Ole Scheeren

Ole Scheeren

Ole Scheeren is no stranger to tall buildings. A former partner at OMA, he led the design and construction of CCTV and TVCC Towers in Beijing. He founded his own practice in 2010 and Büro Ole Scheeren now has offices in Hong Kong and Beijing. The firm is currently at work on what is expected to be Bangkok’s tallest tower. Recently, Büro-OS unveiled plans for 1500 West Georgia Street in Vancouver, a blocky, residential high-rise developed by Bosa Properties.

AN’s West Coast Editor Mimi Zeiger spoke to Scheeren about how the new project and lessons drawn from his global skyscrapers might impact Vancouver’s skyline and the city’s urban landscape.

Mimi Zeiger: The high-rise 1500 West Georgia Street in Vancouver is your firm’s first  North American project. The “City of Glass” has long had a relationship with the Pacific Rim and your recent work has been in China and Malaysia. In regards to towers and cities, what are the lessons that you’re taking from Asia and how they might apply to North America?

Ole Scheeren: Vancouver is a very interesting landing point coming from the East. It is  also an environment that resonates with a number of issues. Having worked in Asia for a decade, I had a lot of opportunities to really investigate the typology of the tower and look at it in a multitude of different ways and different functions, and to really analyze both its problems and its capacities.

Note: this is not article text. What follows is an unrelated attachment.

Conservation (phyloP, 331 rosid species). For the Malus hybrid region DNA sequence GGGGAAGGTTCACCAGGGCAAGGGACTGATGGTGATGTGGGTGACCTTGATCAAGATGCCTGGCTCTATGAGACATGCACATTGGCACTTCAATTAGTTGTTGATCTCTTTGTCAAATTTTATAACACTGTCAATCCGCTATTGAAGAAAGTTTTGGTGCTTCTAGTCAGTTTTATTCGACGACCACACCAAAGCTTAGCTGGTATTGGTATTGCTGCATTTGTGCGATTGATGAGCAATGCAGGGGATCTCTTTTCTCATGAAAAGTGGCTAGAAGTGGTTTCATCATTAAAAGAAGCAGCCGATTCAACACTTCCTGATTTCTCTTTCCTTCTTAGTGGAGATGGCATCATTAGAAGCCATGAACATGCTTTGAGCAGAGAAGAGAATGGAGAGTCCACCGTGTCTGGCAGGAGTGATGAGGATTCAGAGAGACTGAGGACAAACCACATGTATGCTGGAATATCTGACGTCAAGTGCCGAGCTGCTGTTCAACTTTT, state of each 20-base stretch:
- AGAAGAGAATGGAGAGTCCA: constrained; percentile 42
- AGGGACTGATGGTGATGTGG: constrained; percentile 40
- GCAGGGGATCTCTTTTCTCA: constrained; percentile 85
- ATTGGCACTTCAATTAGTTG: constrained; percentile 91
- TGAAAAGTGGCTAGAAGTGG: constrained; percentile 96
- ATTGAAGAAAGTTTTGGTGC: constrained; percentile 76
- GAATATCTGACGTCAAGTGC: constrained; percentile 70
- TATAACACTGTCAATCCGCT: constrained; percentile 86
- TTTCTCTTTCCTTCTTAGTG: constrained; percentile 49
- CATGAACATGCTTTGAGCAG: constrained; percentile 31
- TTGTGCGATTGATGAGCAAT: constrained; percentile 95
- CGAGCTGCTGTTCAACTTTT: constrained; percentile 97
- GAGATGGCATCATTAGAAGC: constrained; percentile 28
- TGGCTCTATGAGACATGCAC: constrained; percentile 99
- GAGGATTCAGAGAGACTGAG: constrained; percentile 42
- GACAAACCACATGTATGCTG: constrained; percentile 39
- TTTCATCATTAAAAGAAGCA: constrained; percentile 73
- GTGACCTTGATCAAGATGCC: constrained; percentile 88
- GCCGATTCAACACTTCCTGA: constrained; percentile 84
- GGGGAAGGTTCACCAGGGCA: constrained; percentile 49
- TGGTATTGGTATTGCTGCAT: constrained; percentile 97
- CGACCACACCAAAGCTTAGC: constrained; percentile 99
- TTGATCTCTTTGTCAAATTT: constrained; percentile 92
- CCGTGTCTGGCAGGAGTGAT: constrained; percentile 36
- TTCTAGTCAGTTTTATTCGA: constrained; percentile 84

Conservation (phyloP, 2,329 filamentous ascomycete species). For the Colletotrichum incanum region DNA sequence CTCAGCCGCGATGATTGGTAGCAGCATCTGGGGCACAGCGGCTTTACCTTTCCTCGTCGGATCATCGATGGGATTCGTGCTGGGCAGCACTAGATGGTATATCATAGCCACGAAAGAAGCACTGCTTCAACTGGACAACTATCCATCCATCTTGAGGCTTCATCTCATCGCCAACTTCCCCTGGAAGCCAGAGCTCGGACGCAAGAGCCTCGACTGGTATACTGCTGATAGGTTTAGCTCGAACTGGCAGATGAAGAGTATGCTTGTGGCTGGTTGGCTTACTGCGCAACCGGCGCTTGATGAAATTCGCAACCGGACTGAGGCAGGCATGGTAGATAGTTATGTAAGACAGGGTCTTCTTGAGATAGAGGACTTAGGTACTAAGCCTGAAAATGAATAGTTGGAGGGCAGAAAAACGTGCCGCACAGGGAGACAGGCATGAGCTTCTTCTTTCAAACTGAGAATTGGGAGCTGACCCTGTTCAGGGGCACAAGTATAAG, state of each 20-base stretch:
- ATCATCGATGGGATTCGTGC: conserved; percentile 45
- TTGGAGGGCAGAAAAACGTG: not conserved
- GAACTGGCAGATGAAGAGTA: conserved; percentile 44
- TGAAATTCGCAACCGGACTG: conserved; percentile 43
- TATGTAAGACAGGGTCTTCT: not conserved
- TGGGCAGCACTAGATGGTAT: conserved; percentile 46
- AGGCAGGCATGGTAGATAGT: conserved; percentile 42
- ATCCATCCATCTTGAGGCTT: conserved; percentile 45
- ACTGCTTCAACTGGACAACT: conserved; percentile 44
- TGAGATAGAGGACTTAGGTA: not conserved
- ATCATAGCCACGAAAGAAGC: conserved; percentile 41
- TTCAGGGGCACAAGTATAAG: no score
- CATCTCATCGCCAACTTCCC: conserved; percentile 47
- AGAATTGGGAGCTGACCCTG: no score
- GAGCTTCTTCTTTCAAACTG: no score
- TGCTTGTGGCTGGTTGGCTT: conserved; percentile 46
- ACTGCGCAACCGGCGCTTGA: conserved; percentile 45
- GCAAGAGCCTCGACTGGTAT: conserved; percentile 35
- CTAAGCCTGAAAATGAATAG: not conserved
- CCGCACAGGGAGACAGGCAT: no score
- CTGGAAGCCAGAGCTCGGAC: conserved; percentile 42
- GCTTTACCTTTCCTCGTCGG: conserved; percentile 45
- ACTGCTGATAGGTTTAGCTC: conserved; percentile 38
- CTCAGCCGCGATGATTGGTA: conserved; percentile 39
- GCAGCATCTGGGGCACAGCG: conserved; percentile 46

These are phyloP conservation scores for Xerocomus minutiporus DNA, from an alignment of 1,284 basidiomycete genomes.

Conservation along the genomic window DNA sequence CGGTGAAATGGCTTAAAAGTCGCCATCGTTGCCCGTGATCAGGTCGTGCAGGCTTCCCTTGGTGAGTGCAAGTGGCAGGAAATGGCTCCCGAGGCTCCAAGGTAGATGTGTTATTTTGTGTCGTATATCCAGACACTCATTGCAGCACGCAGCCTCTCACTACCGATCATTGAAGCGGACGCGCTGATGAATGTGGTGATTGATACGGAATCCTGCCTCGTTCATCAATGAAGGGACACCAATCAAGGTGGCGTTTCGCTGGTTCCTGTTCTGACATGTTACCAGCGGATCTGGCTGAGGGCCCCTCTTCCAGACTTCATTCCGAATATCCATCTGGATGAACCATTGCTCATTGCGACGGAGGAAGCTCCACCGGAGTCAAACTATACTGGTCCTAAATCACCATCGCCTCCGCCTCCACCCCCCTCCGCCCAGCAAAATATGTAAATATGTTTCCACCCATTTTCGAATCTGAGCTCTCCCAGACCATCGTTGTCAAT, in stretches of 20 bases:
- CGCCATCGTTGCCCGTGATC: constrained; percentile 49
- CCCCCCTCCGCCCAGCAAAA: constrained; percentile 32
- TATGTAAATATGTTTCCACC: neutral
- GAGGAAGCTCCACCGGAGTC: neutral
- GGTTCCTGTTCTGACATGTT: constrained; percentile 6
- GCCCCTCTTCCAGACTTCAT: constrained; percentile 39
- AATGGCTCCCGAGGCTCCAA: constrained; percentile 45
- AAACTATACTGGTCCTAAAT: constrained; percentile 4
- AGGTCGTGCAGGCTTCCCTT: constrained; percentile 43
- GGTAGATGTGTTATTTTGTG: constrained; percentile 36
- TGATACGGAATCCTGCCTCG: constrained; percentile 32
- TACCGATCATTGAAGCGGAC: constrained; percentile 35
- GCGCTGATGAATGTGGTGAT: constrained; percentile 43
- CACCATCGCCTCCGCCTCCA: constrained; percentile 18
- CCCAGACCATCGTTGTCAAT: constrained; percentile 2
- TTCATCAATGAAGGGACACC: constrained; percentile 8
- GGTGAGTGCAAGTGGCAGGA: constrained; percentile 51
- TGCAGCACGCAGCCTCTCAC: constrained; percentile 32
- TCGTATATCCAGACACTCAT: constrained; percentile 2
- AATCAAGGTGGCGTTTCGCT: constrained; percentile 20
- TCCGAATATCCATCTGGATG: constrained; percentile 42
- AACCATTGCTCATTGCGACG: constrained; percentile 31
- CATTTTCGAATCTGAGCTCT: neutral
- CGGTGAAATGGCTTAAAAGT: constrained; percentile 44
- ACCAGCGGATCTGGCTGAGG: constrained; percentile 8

For example, as a visiting professor at Hong Kong University, I taught a masters course entitled Core Values. It was about the things that fundamentally matter in architecture, but it was also very simply and specifically about building cores. The purpose was to understand how the structure of cores dictates ultimately the confines of architecture—it’s the dirty truth of buildings that architects never really speak about and never want to deal with.

Everybody is excited by creating silhouettes, shapes, and facades, but I thought if we really want to intervene into the true qualities of architecture, we have to start with the core.